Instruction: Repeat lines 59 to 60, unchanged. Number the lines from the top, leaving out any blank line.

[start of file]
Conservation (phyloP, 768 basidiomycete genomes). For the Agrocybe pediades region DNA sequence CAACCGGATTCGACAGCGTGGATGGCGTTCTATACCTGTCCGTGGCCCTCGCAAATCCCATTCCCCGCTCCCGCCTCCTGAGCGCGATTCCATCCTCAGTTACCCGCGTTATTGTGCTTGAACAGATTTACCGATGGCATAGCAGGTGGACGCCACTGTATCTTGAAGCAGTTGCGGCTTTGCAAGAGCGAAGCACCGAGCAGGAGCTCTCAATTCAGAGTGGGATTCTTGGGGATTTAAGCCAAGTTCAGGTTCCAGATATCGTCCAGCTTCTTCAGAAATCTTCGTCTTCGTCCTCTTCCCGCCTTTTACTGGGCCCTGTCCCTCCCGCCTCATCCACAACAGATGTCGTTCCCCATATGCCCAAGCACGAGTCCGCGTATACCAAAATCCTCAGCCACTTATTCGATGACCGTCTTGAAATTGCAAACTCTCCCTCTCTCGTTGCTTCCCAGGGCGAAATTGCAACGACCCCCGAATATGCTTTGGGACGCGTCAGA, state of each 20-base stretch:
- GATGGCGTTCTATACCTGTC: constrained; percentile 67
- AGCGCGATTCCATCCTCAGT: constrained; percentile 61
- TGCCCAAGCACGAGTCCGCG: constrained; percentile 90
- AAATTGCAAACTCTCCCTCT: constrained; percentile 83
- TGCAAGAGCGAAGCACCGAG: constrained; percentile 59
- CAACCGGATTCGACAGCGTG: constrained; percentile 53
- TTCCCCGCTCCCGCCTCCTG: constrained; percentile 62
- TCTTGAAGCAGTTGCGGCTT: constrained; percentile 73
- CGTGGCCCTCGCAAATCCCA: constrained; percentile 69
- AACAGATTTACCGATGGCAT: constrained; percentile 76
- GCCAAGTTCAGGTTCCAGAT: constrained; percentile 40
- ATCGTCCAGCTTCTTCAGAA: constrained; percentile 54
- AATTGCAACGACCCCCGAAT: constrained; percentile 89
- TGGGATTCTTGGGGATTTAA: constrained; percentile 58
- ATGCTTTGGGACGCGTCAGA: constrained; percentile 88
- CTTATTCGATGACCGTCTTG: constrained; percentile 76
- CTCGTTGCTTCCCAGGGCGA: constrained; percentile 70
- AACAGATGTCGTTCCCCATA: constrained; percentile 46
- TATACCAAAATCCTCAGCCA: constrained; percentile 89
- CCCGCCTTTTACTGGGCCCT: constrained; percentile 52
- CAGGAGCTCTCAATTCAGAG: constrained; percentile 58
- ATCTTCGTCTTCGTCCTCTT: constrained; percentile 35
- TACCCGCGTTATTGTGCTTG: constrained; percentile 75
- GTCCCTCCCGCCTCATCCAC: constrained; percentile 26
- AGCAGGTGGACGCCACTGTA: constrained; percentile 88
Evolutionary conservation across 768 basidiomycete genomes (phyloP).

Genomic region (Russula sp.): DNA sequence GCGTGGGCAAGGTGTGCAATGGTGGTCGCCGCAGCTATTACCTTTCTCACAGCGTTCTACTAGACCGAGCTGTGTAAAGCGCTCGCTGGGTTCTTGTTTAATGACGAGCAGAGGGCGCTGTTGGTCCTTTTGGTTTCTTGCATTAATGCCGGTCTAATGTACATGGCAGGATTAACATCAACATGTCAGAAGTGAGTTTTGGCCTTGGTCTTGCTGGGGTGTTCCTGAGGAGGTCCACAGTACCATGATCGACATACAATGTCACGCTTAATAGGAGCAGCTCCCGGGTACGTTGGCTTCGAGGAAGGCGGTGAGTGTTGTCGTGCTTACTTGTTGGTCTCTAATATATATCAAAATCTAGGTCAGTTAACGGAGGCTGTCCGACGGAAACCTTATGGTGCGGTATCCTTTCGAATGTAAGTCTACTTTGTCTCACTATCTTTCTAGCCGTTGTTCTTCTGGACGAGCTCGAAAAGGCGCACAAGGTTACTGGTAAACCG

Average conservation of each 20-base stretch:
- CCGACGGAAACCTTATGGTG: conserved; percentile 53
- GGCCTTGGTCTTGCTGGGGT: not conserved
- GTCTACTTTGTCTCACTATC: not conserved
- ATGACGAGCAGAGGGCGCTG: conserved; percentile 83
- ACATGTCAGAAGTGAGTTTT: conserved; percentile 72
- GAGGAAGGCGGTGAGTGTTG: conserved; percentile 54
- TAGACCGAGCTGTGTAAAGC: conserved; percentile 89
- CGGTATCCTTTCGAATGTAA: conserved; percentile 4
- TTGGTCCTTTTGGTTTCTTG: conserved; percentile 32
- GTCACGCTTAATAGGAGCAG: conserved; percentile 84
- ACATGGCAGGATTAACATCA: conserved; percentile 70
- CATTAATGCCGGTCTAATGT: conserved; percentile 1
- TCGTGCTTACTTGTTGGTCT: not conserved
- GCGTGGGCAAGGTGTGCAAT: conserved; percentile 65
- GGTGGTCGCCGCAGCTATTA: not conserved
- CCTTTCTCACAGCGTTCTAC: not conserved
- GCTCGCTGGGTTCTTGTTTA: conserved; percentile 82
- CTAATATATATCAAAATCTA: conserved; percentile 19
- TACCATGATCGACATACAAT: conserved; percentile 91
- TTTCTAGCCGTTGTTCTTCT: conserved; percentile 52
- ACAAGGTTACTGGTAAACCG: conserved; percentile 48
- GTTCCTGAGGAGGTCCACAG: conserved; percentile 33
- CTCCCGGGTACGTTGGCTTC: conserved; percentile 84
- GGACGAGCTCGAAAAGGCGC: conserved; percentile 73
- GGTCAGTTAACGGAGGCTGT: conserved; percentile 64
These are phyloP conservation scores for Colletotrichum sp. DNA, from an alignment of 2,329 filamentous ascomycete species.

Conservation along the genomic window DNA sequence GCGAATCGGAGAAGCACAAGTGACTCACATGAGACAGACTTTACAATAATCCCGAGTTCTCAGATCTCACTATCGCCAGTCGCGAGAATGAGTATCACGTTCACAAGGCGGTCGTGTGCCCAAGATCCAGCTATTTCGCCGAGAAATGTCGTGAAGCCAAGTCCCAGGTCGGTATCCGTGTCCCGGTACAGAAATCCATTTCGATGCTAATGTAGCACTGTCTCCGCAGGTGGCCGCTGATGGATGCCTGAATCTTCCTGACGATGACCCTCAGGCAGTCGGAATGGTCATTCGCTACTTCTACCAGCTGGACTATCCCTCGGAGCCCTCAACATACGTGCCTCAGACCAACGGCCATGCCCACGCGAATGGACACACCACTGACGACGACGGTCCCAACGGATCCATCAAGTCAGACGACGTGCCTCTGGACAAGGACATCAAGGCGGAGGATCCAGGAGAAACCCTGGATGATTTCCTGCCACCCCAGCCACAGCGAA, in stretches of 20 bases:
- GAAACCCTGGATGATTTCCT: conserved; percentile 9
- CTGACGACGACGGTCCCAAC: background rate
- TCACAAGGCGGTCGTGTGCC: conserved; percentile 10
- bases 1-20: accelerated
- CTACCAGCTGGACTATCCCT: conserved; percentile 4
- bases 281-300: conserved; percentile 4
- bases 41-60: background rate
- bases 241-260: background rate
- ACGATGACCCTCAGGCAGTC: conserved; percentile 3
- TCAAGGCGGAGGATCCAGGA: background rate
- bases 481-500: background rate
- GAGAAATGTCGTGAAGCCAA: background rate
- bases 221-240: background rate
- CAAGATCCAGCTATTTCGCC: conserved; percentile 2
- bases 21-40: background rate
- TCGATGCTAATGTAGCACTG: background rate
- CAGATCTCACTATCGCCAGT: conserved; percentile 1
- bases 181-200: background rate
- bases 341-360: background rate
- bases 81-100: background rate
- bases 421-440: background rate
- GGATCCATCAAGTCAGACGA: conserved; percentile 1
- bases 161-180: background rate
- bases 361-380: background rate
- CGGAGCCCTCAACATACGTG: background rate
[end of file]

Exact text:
- TCACAAGGCGGTCGTGTGCC: conserved; percentile 10
- bases 1-20: accelerated